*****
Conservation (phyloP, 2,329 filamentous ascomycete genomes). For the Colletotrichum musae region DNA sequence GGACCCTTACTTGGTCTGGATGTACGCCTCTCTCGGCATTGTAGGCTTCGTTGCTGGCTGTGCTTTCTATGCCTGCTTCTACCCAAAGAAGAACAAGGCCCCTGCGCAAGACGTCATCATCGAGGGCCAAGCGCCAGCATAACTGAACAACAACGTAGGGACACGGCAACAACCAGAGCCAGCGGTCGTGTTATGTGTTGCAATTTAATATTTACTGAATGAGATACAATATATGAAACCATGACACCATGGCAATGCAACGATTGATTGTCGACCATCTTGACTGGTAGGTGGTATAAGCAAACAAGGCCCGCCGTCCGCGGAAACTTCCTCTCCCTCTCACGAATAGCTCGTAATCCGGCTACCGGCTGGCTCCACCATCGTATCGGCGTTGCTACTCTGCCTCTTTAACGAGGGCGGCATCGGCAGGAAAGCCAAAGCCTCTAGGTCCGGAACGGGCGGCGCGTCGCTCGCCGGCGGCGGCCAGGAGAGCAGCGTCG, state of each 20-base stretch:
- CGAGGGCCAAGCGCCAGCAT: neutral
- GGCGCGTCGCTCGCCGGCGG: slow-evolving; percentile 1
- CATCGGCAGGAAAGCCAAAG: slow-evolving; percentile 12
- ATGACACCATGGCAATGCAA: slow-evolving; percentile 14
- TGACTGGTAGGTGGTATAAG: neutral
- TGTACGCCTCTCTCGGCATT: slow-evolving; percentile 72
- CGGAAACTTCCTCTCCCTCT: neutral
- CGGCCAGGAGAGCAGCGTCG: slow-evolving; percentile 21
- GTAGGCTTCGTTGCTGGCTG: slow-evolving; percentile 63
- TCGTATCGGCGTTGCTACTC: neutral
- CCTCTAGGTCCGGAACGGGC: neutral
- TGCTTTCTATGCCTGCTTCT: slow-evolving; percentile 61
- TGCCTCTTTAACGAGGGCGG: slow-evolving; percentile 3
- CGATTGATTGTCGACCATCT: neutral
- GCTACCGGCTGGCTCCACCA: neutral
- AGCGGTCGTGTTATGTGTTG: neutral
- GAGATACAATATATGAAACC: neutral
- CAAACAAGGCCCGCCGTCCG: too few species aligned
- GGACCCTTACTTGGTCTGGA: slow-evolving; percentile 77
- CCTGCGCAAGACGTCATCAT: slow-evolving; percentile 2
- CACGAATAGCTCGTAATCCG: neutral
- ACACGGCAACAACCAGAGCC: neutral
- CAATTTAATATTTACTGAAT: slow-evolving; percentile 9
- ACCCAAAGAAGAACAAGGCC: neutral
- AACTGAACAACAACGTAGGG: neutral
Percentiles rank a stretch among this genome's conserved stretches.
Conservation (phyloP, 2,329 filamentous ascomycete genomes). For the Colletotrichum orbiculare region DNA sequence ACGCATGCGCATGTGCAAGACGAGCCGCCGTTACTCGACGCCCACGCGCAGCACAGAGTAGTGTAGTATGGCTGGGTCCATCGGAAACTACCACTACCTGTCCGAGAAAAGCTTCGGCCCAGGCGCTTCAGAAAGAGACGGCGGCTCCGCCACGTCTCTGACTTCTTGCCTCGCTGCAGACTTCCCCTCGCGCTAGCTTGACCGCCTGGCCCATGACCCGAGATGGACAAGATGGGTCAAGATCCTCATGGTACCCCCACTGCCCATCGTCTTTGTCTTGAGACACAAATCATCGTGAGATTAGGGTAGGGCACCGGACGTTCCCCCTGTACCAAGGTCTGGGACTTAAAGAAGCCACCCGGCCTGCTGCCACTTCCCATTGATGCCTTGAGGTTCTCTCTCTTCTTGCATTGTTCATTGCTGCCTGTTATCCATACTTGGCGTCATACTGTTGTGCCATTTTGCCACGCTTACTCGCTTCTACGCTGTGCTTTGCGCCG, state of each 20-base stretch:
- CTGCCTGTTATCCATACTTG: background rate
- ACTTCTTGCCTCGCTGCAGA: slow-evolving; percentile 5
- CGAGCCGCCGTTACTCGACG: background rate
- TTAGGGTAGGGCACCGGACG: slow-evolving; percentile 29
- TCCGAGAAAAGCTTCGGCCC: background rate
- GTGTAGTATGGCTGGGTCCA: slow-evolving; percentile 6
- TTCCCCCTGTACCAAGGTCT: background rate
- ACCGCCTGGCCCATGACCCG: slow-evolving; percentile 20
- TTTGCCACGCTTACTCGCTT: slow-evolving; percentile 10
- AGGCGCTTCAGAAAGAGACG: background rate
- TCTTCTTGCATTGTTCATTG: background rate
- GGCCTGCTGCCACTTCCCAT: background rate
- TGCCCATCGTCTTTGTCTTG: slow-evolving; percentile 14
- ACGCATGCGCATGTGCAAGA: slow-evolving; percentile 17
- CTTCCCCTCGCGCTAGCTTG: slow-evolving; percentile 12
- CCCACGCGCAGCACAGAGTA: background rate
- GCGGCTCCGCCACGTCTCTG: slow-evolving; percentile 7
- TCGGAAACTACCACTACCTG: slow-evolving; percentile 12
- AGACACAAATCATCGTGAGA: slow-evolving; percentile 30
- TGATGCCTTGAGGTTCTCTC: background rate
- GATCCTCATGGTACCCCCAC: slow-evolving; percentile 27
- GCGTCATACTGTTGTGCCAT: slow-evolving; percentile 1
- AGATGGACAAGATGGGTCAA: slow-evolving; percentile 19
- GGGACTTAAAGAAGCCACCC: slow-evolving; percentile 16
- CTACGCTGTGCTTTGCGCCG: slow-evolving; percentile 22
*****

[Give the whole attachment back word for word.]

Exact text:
Conservation (phyloP, 2,329 filamentous ascomycete genomes). For the Colletotrichum musae region DNA sequence GGACCCTTACTTGGTCTGGATGTACGCCTCTCTCGGCATTGTAGGCTTCGTTGCTGGCTGTGCTTTCTATGCCTGCTTCTACCCAAAGAAGAACAAGGCCCCTGCGCAAGACGTCATCATCGAGGGCCAAGCGCCAGCATAACTGAACAACAACGTAGGGACACGGCAACAACCAGAGCCAGCGGTCGTGTTATGTGTTGCAATTTAATATTTACTGAATGAGATACAATATATGAAACCATGACACCATGGCAATGCAACGATTGATTGTCGACCATCTTGACTGGTAGGTGGTATAAGCAAACAAGGCCCGCCGTCCGCGGAAACTTCCTCTCCCTCTCACGAATAGCTCGTAATCCGGCTACCGGCTGGCTCCACCATCGTATCGGCGTTGCTACTCTGCCTCTTTAACGAGGGCGGCATCGGCAGGAAAGCCAAAGCCTCTAGGTCCGGAACGGGCGGCGCGTCGCTCGCCGGCGGCGGCCAGGAGAGCAGCGTCG, state of each 20-base stretch:
- CGAGGGCCAAGCGCCAGCAT: neutral
- GGCGCGTCGCTCGCCGGCGG: slow-evolving; percentile 1
- CATCGGCAGGAAAGCCAAAG: slow-evolving; percentile 12
- ATGACACCATGGCAATGCAA: slow-evolving; percentile 14
- TGACTGGTAGGTGGTATAAG: neutral
- TGTACGCCTCTCTCGGCATT: slow-evolving; percentile 72
- CGGAAACTTCCTCTCCCTCT: neutral
- CGGCCAGGAGAGCAGCGTCG: slow-evolving; percentile 21
- GTAGGCTTCGTTGCTGGCTG: slow-evolving; percentile 63
- TCGTATCGGCGTTGCTACTC: neutral
- CCTCTAGGTCCGGAACGGGC: neutral
- TGCTTTCTATGCCTGCTTCT: slow-evolving; percentile 61
- TGCCTCTTTAACGAGGGCGG: slow-evolving; percentile 3
- CGATTGATTGTCGACCATCT: neutral
- GCTACCGGCTGGCTCCACCA: neutral
- AGCGGTCGTGTTATGTGTTG: neutral
- GAGATACAATATATGAAACC: neutral
- CAAACAAGGCCCGCCGTCCG: too few species aligned
- GGACCCTTACTTGGTCTGGA: slow-evolving; percentile 77
- CCTGCGCAAGACGTCATCAT: slow-evolving; percentile 2
- CACGAATAGCTCGTAATCCG: neutral
- ACACGGCAACAACCAGAGCC: neutral
- CAATTTAATATTTACTGAAT: slow-evolving; percentile 9
- ACCCAAAGAAGAACAAGGCC: neutral
- AACTGAACAACAACGTAGGG: neutral
Percentiles rank a stretch among this genome's conserved stretches.
Conservation (phyloP, 2,329 filamentous ascomycete genomes). For the Colletotrichum orbiculare region DNA sequence ACGCATGCGCATGTGCAAGACGAGCCGCCGTTACTCGACGCCCACGCGCAGCACAGAGTAGTGTAGTATGGCTGGGTCCATCGGAAACTACCACTACCTGTCCGAGAAAAGCTTCGGCCCAGGCGCTTCAGAAAGAGACGGCGGCTCCGCCACGTCTCTGACTTCTTGCCTCGCTGCAGACTTCCCCTCGCGCTAGCTTGACCGCCTGGCCCATGACCCGAGATGGACAAGATGGGTCAAGATCCTCATGGTACCCCCACTGCCCATCGTCTTTGTCTTGAGACACAAATCATCGTGAGATTAGGGTAGGGCACCGGACGTTCCCCCTGTACCAAGGTCTGGGACTTAAAGAAGCCACCCGGCCTGCTGCCACTTCCCATTGATGCCTTGAGGTTCTCTCTCTTCTTGCATTGTTCATTGCTGCCTGTTATCCATACTTGGCGTCATACTGTTGTGCCATTTTGCCACGCTTACTCGCTTCTACGCTGTGCTTTGCGCCG, state of each 20-base stretch:
- CTGCCTGTTATCCATACTTG: background rate
- ACTTCTTGCCTCGCTGCAGA: slow-evolving; percentile 5
- CGAGCCGCCGTTACTCGACG: background rate
- TTAGGGTAGGGCACCGGACG: slow-evolving; percentile 29
- TCCGAGAAAAGCTTCGGCCC: background rate
- GTGTAGTATGGCTGGGTCCA: slow-evolving; percentile 6
- TTCCCCCTGTACCAAGGTCT: background rate
- ACCGCCTGGCCCATGACCCG: slow-evolving; percentile 20
- TTTGCCACGCTTACTCGCTT: slow-evolving; percentile 10
- AGGCGCTTCAGAAAGAGACG: background rate
- TCTTCTTGCATTGTTCATTG: background rate
- GGCCTGCTGCCACTTCCCAT: background rate
- TGCCCATCGTCTTTGTCTTG: slow-evolving; percentile 14
- ACGCATGCGCATGTGCAAGA: slow-evolving; percentile 17
- CTTCCCCTCGCGCTAGCTTG: slow-evolving; percentile 12
- CCCACGCGCAGCACAGAGTA: background rate
- GCGGCTCCGCCACGTCTCTG: slow-evolving; percentile 7
- TCGGAAACTACCACTACCTG: slow-evolving; percentile 12
- AGACACAAATCATCGTGAGA: slow-evolving; percentile 30
- TGATGCCTTGAGGTTCTCTC: background rate
- GATCCTCATGGTACCCCCAC: slow-evolving; percentile 27
- GCGTCATACTGTTGTGCCAT: slow-evolving; percentile 1
- AGATGGACAAGATGGGTCAA: slow-evolving; percentile 19
- GGGACTTAAAGAAGCCACCC: slow-evolving; percentile 16
- CTACGCTGTGCTTTGCGCCG: slow-evolving; percentile 22